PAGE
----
The New York Times reported that both Morey and Fertitta refused to elaborate on the extent that the China factor caused Morey’s departure, and they ‘abruptly ended the interview after receiving questions about it.’ Morey insisted that the decision to leave was his own, and Fertitta claimed that the relationship between him and Morey was not affected by the Hong Kong tweet. 

There are some consistencies with Fertitta’s claim: In September, the Houston Rockets team owner said that Morey’s job was safe. Fertitta showed his trust in Morey by further delegating him the authority to pick the future head coach for the Houston Rockets.

Internet users in mainland China celebrated Morey’s departure on Weibo. Many see the move as an occasion that shows a sign of the NBA’s willingness to have a better relationship with its Chinese fans. A CCTV sports anchor used a four-word phrase(一路走好) that state media translated to “we wish Mr. Morey well on his journey.”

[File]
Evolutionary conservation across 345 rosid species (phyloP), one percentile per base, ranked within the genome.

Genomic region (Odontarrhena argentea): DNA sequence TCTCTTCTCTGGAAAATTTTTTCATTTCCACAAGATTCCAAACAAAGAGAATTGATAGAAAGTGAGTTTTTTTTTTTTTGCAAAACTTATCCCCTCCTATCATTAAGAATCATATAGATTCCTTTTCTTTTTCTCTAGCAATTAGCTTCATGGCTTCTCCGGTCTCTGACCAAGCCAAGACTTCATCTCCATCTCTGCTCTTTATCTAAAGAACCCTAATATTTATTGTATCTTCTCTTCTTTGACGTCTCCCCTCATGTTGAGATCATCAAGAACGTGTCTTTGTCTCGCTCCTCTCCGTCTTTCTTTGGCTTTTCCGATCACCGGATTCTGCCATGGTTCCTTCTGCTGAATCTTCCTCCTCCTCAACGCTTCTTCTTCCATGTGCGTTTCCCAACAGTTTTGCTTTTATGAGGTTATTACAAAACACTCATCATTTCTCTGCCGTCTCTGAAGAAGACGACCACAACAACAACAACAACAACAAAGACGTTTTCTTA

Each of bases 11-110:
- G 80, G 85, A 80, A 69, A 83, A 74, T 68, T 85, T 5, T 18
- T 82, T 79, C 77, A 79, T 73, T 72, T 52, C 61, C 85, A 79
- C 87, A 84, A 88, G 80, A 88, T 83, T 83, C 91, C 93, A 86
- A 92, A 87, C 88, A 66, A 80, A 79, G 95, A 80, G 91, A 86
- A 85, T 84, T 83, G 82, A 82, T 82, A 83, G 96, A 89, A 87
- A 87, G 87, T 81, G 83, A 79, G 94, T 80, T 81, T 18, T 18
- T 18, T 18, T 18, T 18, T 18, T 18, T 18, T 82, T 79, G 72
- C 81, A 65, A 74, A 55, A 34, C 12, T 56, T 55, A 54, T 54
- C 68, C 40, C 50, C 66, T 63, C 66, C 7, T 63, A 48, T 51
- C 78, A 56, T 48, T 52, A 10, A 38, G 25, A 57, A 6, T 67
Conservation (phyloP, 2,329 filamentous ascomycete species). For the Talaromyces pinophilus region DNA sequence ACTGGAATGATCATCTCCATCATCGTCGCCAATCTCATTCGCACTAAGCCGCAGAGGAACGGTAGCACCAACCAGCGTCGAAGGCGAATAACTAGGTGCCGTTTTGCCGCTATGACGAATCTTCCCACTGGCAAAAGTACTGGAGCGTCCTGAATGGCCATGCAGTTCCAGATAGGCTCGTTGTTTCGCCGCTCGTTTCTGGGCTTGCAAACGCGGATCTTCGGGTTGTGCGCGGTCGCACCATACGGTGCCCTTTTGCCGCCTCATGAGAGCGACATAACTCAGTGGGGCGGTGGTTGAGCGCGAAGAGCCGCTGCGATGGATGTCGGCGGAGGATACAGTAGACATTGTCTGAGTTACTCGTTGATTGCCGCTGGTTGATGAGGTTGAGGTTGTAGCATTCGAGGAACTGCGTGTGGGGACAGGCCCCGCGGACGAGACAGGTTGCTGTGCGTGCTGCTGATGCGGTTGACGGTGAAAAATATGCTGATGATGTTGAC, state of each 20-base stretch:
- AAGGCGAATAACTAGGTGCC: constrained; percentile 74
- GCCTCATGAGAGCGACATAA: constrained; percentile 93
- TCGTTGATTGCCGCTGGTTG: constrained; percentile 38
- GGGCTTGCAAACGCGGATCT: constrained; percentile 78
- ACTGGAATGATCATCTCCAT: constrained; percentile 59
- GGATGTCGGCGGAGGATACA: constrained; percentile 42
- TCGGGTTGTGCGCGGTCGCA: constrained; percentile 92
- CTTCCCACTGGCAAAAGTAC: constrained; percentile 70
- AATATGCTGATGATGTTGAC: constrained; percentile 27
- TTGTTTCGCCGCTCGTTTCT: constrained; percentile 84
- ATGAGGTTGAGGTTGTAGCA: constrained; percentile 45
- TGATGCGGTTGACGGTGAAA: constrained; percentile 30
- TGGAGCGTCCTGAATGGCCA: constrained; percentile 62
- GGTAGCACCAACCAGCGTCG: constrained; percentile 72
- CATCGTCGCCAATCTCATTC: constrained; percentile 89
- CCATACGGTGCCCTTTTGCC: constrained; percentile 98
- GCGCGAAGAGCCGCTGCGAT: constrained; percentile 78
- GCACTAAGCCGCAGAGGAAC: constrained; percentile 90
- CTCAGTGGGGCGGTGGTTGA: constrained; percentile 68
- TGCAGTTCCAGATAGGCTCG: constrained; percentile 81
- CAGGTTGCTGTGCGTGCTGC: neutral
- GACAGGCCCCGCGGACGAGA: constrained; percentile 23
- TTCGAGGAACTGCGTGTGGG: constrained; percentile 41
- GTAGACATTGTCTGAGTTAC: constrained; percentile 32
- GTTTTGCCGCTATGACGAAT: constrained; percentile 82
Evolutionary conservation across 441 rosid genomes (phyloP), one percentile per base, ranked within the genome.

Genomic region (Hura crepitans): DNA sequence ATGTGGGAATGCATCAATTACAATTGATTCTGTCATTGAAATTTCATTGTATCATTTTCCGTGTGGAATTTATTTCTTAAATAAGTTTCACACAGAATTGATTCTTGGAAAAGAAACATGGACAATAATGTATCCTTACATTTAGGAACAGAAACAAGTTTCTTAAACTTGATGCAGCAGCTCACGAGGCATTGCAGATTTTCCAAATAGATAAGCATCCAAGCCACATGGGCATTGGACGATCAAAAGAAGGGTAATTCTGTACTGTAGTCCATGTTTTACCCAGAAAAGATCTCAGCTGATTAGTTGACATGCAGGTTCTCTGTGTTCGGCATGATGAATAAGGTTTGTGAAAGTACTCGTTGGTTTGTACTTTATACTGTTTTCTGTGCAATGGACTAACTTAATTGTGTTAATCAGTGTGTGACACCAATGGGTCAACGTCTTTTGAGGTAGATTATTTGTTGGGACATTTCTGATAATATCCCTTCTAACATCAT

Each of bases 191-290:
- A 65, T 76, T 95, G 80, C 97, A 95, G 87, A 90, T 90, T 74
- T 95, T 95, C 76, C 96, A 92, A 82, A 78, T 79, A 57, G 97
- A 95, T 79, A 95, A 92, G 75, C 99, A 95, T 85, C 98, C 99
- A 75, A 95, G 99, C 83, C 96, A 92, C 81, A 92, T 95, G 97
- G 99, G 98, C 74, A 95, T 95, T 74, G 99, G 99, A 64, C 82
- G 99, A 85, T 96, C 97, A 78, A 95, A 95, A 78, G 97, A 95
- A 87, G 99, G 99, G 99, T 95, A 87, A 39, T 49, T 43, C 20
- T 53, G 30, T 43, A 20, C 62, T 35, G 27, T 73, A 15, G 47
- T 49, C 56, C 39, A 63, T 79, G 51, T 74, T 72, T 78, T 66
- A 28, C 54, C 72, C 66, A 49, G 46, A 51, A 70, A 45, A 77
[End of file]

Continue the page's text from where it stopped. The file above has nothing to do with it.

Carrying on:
But as the report from SupChina pointed out, the term also has the meaning of “Rest in Peace.” And it does not feel like the anchor was using the phrase in good faith, as nationalism sentiments in China continue to increase. 

It is hard to say that Daryl Morey’s departure will help repair the deteriorating relationships between the NBA and the Chinese government. The NBA league has been working hard to please Chinese authorities by donating personal protective equipment to Wuhan at the beginning of the COVID-19 crisis. Chinese authorities acknowledged those efforts and cited them as part of the factors for the decision to resume broadcasting NBA games.